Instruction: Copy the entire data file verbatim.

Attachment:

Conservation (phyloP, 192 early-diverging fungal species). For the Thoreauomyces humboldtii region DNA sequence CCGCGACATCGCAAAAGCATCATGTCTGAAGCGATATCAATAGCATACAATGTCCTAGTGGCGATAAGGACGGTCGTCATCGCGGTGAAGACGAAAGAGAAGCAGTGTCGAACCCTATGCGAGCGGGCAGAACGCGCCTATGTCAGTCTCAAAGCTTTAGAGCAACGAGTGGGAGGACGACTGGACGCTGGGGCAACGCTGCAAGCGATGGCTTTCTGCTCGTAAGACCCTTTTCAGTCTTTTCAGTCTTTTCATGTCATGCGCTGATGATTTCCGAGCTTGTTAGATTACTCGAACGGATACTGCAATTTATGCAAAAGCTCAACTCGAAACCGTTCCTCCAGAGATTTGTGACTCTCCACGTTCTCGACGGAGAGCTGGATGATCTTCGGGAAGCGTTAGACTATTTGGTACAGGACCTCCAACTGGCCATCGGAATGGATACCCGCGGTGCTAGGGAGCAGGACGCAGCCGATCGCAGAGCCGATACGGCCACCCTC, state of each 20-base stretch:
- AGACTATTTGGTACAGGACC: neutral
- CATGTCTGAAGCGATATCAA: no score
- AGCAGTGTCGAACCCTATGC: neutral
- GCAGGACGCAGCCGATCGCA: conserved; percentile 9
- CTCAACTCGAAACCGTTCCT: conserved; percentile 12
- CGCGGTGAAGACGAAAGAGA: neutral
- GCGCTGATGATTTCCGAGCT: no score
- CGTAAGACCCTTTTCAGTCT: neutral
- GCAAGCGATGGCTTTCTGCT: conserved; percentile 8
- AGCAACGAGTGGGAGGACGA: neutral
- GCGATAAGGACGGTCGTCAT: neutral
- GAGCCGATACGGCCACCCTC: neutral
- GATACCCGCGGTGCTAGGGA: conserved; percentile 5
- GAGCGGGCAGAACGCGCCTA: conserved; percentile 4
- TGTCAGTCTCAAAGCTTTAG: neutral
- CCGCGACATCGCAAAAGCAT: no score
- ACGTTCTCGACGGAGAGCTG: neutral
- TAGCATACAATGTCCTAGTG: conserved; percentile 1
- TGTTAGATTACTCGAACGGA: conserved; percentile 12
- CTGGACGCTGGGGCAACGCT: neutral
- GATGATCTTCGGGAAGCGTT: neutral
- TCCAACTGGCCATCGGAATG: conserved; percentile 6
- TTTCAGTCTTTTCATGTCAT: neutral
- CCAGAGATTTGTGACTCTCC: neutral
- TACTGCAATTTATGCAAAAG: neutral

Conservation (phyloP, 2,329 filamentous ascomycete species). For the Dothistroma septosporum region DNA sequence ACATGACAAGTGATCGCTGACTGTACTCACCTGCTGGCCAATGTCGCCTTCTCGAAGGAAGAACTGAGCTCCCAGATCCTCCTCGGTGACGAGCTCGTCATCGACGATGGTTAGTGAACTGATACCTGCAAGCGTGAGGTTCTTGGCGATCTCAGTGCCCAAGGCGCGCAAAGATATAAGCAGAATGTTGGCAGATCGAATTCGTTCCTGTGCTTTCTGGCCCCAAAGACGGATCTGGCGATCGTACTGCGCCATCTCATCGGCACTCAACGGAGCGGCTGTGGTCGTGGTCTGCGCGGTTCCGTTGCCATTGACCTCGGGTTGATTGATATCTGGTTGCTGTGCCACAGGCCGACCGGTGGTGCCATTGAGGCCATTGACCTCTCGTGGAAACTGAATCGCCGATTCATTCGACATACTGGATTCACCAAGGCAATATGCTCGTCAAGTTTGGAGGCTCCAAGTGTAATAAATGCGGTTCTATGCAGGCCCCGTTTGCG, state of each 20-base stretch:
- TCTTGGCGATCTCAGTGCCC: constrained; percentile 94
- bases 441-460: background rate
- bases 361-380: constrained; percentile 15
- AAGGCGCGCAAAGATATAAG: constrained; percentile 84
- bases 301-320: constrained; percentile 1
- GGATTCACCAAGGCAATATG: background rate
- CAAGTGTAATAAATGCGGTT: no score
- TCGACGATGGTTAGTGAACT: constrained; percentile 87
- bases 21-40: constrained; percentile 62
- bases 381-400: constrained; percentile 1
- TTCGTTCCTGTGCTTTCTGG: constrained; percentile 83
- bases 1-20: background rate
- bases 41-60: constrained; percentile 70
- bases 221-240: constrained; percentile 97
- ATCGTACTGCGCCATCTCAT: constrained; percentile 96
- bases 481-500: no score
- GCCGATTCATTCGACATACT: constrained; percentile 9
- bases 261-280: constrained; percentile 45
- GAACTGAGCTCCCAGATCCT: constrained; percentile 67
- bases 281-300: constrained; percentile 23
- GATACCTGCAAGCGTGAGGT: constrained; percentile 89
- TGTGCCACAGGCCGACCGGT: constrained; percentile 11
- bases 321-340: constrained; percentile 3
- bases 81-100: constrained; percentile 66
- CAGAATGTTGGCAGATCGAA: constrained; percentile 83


Conservation (phyloP, 192 early-diverging fungal species). For the Thoreauomyces humboldtii region DNA sequence CCGCGACATCGCAAAAGCATCATGTCTGAAGCGATATCAATAGCATACAATGTCCTAGTGGCGATAAGGACGGTCGTCATCGCGGTGAAGACGAAAGAGAAGCAGTGTCGAACCCTATGCGAGCGGGCAGAACGCGCCTATGTCAGTCTCAAAGCTTTAGAGCAACGAGTGGGAGGACGACTGGACGCTGGGGCAACGCTGCAAGCGATGGCTTTCTGCTCGTAAGACCCTTTTCAGTCTTTTCAGTCTTTTCATGTCATGCGCTGATGATTTCCGAGCTTGTTAGATTACTCGAACGGATACTGCAATTTATGCAAAAGCTCAACTCGAAACCGTTCCTCCAGAGATTTGTGACTCTCCACGTTCTCGACGGAGAGCTGGATGATCTTCGGGAAGCGTTAGACTATTTGGTACAGGACCTCCAACTGGCCATCGGAATGGATACCCGCGGTGCTAGGGAGCAGGACGCAGCCGATCGCAGAGCCGATACGGCCACCCTC, state of each 20-base stretch:
- AGACTATTTGGTACAGGACC: neutral
- CATGTCTGAAGCGATATCAA: no score
- AGCAGTGTCGAACCCTATGC: neutral
- GCAGGACGCAGCCGATCGCA: conserved; percentile 9
- CTCAACTCGAAACCGTTCCT: conserved; percentile 12
- CGCGGTGAAGACGAAAGAGA: neutral
- GCGCTGATGATTTCCGAGCT: no score
- CGTAAGACCCTTTTCAGTCT: neutral
- GCAAGCGATGGCTTTCTGCT: conserved; percentile 8
- AGCAACGAGTGGGAGGACGA: neutral
- GCGATAAGGACGGTCGTCAT: neutral
- GAGCCGATACGGCCACCCTC: neutral
- GATACCCGCGGTGCTAGGGA: conserved; percentile 5
- GAGCGGGCAGAACGCGCCTA: conserved; percentile 4
- TGTCAGTCTCAAAGCTTTAG: neutral
- CCGCGACATCGCAAAAGCAT: no score
- ACGTTCTCGACGGAGAGCTG: neutral
- TAGCATACAATGTCCTAGTG: conserved; percentile 1
- TGTTAGATTACTCGAACGGA: conserved; percentile 12
- CTGGACGCTGGGGCAACGCT: neutral
- GATGATCTTCGGGAAGCGTT: neutral
- TCCAACTGGCCATCGGAATG: conserved; percentile 6
- TTTCAGTCTTTTCATGTCAT: neutral
- CCAGAGATTTGTGACTCTCC: neutral
- TACTGCAATTTATGCAAAAG: neutral

Conservation (phyloP, 2,329 filamentous ascomycete species). For the Dothistroma septosporum region DNA sequence ACATGACAAGTGATCGCTGACTGTACTCACCTGCTGGCCAATGTCGCCTTCTCGAAGGAAGAACTGAGCTCCCAGATCCTCCTCGGTGACGAGCTCGTCATCGACGATGGTTAGTGAACTGATACCTGCAAGCGTGAGGTTCTTGGCGATCTCAGTGCCCAAGGCGCGCAAAGATATAAGCAGAATGTTGGCAGATCGAATTCGTTCCTGTGCTTTCTGGCCCCAAAGACGGATCTGGCGATCGTACTGCGCCATCTCATCGGCACTCAACGGAGCGGCTGTGGTCGTGGTCTGCGCGGTTCCGTTGCCATTGACCTCGGGTTGATTGATATCTGGTTGCTGTGCCACAGGCCGACCGGTGGTGCCATTGAGGCCATTGACCTCTCGTGGAAACTGAATCGCCGATTCATTCGACATACTGGATTCACCAAGGCAATATGCTCGTCAAGTTTGGAGGCTCCAAGTGTAATAAATGCGGTTCTATGCAGGCCCCGTTTGCG, state of each 20-base stretch:
- TCTTGGCGATCTCAGTGCCC: constrained; percentile 94
- bases 441-460: background rate
- bases 361-380: constrained; percentile 15
- AAGGCGCGCAAAGATATAAG: constrained; percentile 84
- bases 301-320: constrained; percentile 1
- GGATTCACCAAGGCAATATG: background rate
- CAAGTGTAATAAATGCGGTT: no score
- TCGACGATGGTTAGTGAACT: constrained; percentile 87
- bases 21-40: constrained; percentile 62
- bases 381-400: constrained; percentile 1
- TTCGTTCCTGTGCTTTCTGG: constrained; percentile 83
- bases 1-20: background rate
- bases 41-60: constrained; percentile 70
- bases 221-240: constrained; percentile 97
- ATCGTACTGCGCCATCTCAT: constrained; percentile 96
- bases 481-500: no score
- GCCGATTCATTCGACATACT: constrained; percentile 9
- bases 261-280: constrained; percentile 45
- GAACTGAGCTCCCAGATCCT: constrained; percentile 67
- bases 281-300: constrained; percentile 23
- GATACCTGCAAGCGTGAGGT: constrained; percentile 89
- TGTGCCACAGGCCGACCGGT: constrained; percentile 11
- bases 321-340: constrained; percentile 3
- bases 81-100: constrained; percentile 66
- CAGAATGTTGGCAGATCGAA: constrained; percentile 83